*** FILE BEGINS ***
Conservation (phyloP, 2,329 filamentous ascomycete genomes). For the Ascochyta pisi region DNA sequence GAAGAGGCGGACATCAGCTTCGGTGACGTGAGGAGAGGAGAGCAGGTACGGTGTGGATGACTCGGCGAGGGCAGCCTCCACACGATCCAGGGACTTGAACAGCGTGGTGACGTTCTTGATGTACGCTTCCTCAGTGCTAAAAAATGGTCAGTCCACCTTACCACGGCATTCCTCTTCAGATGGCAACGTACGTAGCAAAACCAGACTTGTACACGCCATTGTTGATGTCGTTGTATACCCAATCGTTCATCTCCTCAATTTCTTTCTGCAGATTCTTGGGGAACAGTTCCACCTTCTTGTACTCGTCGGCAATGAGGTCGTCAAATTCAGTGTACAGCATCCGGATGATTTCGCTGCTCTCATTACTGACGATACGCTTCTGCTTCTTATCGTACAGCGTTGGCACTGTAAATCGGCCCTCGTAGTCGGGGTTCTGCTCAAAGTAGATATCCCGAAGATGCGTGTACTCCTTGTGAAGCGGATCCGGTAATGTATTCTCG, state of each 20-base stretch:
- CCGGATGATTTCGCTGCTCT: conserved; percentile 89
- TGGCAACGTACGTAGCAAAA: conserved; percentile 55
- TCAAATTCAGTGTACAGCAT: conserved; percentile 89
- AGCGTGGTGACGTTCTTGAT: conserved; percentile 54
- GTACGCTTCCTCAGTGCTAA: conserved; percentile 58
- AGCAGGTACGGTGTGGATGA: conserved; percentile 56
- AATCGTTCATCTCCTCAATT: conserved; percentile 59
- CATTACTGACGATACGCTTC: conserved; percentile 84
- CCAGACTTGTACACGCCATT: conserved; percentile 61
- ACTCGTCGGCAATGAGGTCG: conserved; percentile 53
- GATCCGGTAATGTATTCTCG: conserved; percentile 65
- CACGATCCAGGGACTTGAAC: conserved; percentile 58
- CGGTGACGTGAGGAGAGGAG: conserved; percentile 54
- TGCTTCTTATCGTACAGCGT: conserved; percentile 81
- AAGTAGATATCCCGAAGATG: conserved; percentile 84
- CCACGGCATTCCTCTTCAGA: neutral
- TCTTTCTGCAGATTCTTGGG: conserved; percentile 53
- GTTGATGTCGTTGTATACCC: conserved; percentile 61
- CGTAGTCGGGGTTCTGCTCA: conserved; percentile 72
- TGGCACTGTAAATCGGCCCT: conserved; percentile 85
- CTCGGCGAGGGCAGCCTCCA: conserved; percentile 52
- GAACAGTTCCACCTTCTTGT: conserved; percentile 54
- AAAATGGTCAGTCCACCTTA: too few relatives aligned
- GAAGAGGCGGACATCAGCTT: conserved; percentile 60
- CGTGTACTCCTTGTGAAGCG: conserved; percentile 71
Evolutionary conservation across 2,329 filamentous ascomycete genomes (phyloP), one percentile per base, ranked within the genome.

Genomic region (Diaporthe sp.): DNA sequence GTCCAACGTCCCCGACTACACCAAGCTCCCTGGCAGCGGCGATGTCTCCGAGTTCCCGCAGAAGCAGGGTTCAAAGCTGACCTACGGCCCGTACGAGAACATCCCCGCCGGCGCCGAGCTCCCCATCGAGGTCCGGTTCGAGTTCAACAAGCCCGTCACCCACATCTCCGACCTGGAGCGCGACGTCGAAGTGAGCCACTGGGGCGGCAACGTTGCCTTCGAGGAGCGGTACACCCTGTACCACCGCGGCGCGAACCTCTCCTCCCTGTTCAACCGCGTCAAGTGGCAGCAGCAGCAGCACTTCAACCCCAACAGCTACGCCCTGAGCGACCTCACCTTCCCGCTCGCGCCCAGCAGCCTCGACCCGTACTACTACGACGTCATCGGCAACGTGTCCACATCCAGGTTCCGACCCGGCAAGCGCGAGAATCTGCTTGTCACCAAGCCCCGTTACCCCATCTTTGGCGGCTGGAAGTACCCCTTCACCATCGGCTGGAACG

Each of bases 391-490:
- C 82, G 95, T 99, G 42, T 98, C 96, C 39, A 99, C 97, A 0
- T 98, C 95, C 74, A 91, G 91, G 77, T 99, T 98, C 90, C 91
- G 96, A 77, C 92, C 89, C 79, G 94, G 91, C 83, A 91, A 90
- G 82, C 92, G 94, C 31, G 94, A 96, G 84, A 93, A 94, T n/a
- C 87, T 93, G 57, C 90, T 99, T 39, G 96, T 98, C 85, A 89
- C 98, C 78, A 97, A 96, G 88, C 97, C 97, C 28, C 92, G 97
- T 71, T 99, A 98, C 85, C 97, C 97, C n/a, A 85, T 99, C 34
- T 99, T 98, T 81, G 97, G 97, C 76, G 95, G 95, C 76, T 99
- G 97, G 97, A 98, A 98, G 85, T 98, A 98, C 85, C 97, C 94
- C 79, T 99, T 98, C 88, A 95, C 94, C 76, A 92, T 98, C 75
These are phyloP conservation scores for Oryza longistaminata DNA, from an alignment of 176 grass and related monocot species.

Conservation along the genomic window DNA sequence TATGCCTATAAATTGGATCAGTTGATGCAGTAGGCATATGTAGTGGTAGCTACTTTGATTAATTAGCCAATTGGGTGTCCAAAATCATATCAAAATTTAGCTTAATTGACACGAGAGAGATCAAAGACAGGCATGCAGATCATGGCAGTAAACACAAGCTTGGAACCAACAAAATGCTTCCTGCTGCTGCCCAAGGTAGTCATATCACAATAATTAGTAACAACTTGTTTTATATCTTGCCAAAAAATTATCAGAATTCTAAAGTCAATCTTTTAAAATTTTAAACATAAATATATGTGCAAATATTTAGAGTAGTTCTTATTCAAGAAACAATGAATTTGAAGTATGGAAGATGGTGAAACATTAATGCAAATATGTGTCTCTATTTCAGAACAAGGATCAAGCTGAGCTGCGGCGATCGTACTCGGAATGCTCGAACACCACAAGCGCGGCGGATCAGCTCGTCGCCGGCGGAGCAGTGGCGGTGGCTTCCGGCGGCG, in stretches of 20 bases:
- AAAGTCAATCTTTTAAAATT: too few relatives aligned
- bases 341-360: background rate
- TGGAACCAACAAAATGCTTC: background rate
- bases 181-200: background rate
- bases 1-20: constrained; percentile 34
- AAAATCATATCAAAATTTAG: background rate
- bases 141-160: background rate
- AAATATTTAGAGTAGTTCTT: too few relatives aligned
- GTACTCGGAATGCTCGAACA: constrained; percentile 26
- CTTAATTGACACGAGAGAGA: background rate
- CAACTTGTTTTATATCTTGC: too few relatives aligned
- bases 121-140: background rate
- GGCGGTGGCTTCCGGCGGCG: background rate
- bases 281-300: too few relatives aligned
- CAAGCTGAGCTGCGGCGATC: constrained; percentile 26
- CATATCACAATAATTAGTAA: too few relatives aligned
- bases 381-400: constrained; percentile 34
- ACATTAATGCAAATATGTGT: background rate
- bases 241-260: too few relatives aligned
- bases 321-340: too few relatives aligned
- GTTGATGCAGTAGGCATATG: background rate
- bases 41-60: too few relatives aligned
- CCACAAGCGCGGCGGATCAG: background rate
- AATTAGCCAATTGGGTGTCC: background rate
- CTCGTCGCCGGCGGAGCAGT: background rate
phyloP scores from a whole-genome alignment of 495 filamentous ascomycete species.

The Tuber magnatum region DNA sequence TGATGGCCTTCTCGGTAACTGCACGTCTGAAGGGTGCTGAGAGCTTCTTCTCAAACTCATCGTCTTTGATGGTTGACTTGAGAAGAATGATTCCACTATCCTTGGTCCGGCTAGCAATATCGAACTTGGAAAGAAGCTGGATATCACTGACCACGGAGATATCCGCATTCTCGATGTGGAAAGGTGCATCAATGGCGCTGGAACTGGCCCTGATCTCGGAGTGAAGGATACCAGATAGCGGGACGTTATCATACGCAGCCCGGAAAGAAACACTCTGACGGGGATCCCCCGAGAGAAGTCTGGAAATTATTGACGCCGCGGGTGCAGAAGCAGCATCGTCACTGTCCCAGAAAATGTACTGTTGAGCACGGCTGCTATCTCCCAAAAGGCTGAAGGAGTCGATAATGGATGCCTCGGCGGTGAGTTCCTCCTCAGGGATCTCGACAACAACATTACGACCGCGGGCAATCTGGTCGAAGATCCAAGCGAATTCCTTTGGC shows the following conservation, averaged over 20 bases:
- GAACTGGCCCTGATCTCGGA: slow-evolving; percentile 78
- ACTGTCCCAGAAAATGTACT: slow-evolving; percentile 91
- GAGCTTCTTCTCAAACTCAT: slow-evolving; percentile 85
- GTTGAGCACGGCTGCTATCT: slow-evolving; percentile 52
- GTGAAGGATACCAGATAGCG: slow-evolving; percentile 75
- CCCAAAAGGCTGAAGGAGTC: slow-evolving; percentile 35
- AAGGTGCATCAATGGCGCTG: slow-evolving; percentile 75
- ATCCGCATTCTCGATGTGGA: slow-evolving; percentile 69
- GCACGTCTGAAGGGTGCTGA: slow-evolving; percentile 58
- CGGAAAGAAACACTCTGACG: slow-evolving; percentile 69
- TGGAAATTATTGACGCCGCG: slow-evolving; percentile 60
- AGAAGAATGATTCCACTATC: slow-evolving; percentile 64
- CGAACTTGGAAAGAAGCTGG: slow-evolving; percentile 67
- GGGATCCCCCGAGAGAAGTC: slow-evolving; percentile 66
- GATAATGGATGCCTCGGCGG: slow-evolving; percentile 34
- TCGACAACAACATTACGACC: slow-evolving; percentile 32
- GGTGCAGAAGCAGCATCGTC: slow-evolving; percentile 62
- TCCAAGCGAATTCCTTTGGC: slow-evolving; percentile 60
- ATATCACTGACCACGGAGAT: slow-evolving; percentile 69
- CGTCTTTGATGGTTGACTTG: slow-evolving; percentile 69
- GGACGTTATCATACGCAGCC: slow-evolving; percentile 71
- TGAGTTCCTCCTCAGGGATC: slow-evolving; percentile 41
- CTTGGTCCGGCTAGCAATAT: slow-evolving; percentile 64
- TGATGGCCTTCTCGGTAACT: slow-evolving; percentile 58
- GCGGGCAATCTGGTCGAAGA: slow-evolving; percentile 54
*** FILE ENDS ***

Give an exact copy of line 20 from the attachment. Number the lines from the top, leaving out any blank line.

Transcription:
- CGTAGTCGGGGTTCTGCTCA: conserved; percentile 72